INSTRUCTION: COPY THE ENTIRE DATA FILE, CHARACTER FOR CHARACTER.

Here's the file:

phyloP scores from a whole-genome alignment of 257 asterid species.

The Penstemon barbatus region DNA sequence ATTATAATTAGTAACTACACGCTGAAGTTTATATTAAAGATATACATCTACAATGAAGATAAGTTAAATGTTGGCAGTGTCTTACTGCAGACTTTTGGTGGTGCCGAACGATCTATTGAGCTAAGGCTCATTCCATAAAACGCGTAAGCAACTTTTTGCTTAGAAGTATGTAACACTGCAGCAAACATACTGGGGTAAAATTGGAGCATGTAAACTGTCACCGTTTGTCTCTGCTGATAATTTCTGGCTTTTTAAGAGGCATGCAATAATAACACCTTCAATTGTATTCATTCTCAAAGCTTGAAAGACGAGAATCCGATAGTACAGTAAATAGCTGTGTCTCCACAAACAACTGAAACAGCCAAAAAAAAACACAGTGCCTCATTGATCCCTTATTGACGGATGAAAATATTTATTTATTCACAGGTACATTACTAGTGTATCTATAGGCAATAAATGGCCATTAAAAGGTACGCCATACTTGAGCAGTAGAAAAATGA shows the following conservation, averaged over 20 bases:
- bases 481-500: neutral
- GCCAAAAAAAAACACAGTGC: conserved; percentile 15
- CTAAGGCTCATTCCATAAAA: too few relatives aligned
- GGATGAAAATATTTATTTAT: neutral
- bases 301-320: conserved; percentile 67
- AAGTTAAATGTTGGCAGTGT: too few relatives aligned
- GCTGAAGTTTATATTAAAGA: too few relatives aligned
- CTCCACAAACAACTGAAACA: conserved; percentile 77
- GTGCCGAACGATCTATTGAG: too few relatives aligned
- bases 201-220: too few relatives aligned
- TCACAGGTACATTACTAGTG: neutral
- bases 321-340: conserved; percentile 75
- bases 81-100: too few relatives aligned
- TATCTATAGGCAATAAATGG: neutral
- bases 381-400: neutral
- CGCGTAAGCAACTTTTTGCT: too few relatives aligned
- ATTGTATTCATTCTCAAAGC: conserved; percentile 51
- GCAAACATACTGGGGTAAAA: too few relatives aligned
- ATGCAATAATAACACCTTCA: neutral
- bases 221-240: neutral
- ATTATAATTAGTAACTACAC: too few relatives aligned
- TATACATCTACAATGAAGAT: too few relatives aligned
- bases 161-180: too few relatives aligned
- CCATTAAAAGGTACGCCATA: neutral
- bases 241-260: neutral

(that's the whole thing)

phyloP scores from a whole-genome alignment of 257 asterid species.

The Penstemon barbatus region DNA sequence ATTATAATTAGTAACTACACGCTGAAGTTTATATTAAAGATATACATCTACAATGAAGATAAGTTAAATGTTGGCAGTGTCTTACTGCAGACTTTTGGTGGTGCCGAACGATCTATTGAGCTAAGGCTCATTCCATAAAACGCGTAAGCAACTTTTTGCTTAGAAGTATGTAACACTGCAGCAAACATACTGGGGTAAAATTGGAGCATGTAAACTGTCACCGTTTGTCTCTGCTGATAATTTCTGGCTTTTTAAGAGGCATGCAATAATAACACCTTCAATTGTATTCATTCTCAAAGCTTGAAAGACGAGAATCCGATAGTACAGTAAATAGCTGTGTCTCCACAAACAACTGAAACAGCCAAAAAAAAACACAGTGCCTCATTGATCCCTTATTGACGGATGAAAATATTTATTTATTCACAGGTACATTACTAGTGTATCTATAGGCAATAAATGGCCATTAAAAGGTACGCCATACTTGAGCAGTAGAAAAATGA shows the following conservation, averaged over 20 bases:
- bases 481-500: neutral
- GCCAAAAAAAAACACAGTGC: conserved; percentile 15
- CTAAGGCTCATTCCATAAAA: too few relatives aligned
- GGATGAAAATATTTATTTAT: neutral
- bases 301-320: conserved; percentile 67
- AAGTTAAATGTTGGCAGTGT: too few relatives aligned
- GCTGAAGTTTATATTAAAGA: too few relatives aligned
- CTCCACAAACAACTGAAACA: conserved; percentile 77
- GTGCCGAACGATCTATTGAG: too few relatives aligned
- bases 201-220: too few relatives aligned
- TCACAGGTACATTACTAGTG: neutral
- bases 321-340: conserved; percentile 75
- bases 81-100: too few relatives aligned
- TATCTATAGGCAATAAATGG: neutral
- bases 381-400: neutral
- CGCGTAAGCAACTTTTTGCT: too few relatives aligned
- ATTGTATTCATTCTCAAAGC: conserved; percentile 51
- GCAAACATACTGGGGTAAAA: too few relatives aligned
- ATGCAATAATAACACCTTCA: neutral
- bases 221-240: neutral
- ATTATAATTAGTAACTACAC: too few relatives aligned
- TATACATCTACAATGAAGAT: too few relatives aligned
- bases 161-180: too few relatives aligned
- CCATTAAAAGGTACGCCATA: neutral
- bases 241-260: neutral